# # Why I Quit Facebook(for less than a month)

Brother, I Can See Your Skull.

Brother, I Can See Your Skull. - The Coreyshead Blog

Why I Quit Facebook
(for less than a month)

Facebook

I’ve long had a love/hate relationship with the internet.

When I find some part of it inspiring or useful in a constructive fashion, I love it. When I find myself just sopping up its fatty gravy, I hate it. The problem is realizing which is which while online …

My first introduction to something even remotely like Facebook was the forum at Alen Yen’s ToyboxDX, which I stumbled across in 1996 or so.

Initially using it as a guide to the fascinating and bottomless pit of vintage Japanese robot and monster toys, I soon found myself drawn into the conversation on the forum there and, before too long, it was hard to go through a day without checking the never-ending text-melee *at least* once – and often far more regularly. This lasted about ten years and, much to my shock, I made friends. Real friends. Via the internet.

For some reason, I never thought this could happen. I had no trouble believing that you could become friends with a pen-pal but, somehow, the electronic aspect of the internet, the fact that it included a screen I suppose, negated its potential for real human interaction in my and many other people’s minds. We laughed at those who spoke of dating online or claimed to have made friends via the internet. We discounted how the potential speed of internet interaction might actually facilitate conversation, unlike the snail-mail of the hypothetical pen-pal. I don’t know why we did, but we did.

Anyway, during the decade of my heating, then cooling, activity on ToyboxDX, I was talked into giving MySpace a shot. I had a friend or two on there and was assured by these good people that it really was, you know, “the shit.”

MySpace never really worked for me. I found the layout ugly and distracting, and the site facilitated little in-depth conversation, if at all. I don’t remember how long I was part of the MySpace network but I left feeling that, were I in a band or high school, it would’ve had more value for me. As it was: meh. It was an easy account to kill, even with friends on there telling me I was making a mistake. Once off, I didn’t miss it. That was that: bye, now.

When my relationship with the ToyboxDX community (and my life situation) began to change, I resisted the obvious for as long as I could but the handwriting was on the wall. While the group I interacted with on the site remains a surprisingly durable fraternity that I have come to realize I can count on in any number of unlooked for ways, I’ve said to them just about all I have to say regarding toys. And then some. Though I still appreciate vintage, Japanese toy designs, I no longer actively obsess over them. After I realized that I no longer had anything relevant to contribute and was, in fact, doing little more than being an ass on the site, I backed away – though I do still stop by to chime in on or post on occasion. Sure enough, the forum portion of the site is still there, thrumming away.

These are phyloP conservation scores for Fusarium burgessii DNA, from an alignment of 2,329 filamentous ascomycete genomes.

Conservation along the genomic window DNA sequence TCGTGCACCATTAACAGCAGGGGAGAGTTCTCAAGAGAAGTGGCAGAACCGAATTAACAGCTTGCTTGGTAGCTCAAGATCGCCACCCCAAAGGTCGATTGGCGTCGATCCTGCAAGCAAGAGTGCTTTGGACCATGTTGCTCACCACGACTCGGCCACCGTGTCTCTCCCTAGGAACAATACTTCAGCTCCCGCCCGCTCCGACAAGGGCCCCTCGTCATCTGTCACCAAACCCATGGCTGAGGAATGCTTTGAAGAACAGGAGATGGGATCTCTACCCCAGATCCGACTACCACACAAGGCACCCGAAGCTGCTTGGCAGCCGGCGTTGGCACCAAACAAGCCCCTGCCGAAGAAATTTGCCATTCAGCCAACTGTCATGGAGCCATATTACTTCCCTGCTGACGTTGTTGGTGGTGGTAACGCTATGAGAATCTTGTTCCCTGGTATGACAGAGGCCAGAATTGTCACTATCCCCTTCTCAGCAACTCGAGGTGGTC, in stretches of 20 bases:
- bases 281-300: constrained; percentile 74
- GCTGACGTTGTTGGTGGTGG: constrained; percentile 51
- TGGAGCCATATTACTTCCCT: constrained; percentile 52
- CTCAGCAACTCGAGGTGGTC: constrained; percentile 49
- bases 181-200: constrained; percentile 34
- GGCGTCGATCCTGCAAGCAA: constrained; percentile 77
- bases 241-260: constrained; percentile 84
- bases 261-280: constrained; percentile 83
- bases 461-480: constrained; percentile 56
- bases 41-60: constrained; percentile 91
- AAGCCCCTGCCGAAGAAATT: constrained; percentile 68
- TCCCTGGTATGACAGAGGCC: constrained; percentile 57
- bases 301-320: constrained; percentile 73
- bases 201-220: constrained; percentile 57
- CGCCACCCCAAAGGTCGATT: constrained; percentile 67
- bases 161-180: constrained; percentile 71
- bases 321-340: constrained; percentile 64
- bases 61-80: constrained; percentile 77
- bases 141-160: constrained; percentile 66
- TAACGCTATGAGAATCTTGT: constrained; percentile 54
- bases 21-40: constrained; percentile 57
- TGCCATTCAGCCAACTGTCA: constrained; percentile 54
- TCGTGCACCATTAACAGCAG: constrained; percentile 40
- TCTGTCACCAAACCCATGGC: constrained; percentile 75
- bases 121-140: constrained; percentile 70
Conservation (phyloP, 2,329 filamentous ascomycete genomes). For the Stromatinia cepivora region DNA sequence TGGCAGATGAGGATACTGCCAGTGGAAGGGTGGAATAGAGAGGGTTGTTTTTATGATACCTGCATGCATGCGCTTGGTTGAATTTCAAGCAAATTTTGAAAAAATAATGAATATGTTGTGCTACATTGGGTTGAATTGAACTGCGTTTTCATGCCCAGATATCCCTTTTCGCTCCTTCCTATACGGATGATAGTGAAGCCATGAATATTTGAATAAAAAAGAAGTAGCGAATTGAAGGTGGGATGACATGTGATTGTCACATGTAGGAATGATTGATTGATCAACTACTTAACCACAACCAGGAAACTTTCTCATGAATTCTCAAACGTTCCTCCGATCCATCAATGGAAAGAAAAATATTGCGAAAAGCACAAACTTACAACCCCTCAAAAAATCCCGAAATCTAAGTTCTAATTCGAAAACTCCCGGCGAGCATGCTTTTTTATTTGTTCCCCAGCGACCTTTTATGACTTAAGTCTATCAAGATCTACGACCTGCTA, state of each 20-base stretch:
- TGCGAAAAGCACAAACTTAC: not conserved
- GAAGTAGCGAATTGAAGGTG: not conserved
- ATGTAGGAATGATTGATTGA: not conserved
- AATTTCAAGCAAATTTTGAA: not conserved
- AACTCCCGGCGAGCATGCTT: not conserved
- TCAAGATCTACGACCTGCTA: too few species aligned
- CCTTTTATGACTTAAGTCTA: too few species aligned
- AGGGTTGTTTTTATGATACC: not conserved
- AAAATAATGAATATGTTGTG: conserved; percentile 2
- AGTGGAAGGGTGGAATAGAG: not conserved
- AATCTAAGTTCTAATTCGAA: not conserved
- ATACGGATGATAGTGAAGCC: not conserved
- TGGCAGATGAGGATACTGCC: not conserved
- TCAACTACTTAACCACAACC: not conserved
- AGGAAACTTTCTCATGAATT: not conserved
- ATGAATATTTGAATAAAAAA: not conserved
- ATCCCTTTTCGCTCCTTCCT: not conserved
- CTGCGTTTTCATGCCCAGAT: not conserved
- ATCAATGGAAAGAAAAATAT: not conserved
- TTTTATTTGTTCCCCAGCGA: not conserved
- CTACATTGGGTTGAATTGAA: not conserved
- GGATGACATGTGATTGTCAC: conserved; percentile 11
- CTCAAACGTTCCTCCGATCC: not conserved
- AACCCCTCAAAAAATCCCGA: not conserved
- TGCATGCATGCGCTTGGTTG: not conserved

But the habit of having a site to go to, to check in at, to be a part of – that habit was, by now, well ingrained.

 

I first heard about Facebook back when an employer’s daughter was headed off to an east coast college. One aspect of settling into the culture of her new surroundings was checking out Facebook. At the time, I’d heard of it as a social network primarily for college students and thus, had no real interest in it.

Of course, it wasn’t too long thereafter that I started to hear about Facebook from people who were not in college. The idea sounded dumb – I’d had no use for MySpace so why would Facebook be any different? I joined in with the raspberries and catcalls of other naysayers around me. “Liking” and “Poking” (snicker) was all well and good in real life but online? On Facebook? I’m making guacamole …

It wasn’t until after my divorce, when I was living alone and out of work, that I finally caved. I was hearing too many things about it that appealed to me in my then incarnation as overqualified, unemployed guy. Maybe networking on this site could help me find work and showcase my projects? I signed up and, while my connections on LinkedIn were more instrumental in the long run, my Facebook network, which seemed to double every day that first month, filled in the cracks and was greatly responsible for bolstering my self-confidence.

What’s more, I found myself enjoying the site for the awesome and diverse group of people I found there: current friends, high school friends, grade school friends, old co-workers, relatives, neighbors, acquaintances, people with similar interests, strangers with fascinating names, surveillance forces of the shadow government, and more. I made new friends via old friends, was introduced to many things I otherwise would never have seen and hell, I even got laid! Wowsers: making guacamole indeed!

What I enjoyed most, though, was finding people from my past. Even people I’d barely known. I love people watching and I love history – especially mundane history. That person I used to sit next to on the bus, that girl I had a crush on, that guy who used to bully me – what had become of them? For me, seeing someone I knew in elementary school 30 years after the fact, getting to observe them – even just their online persona – is fascinating stuff.

I really liked the way Facebook could work. You post something, others see it – and not just those who choose to stop by but everyone silly enough to include you in their “feed.” If they like it and or share it, it gets further exposure, and so on. I saw almost immediately how it could be used to give exposure to current and past projects – not to mention daily humor.

I’ve long lacked creative discipline and am always looking for ways to improve this. One of the first things I decided to do with Facebook was to change out my profile picture every Friday. Oh: and have a new, clever status every day. Yeah – that’ll get the ol’ juices flowing. Of the former, I managed to stay on top for nearly five years. Of the latter, let’s just say that I’ve had a few pretty amazing streaks but that I’m simply not as serially clever as I’d like to believe.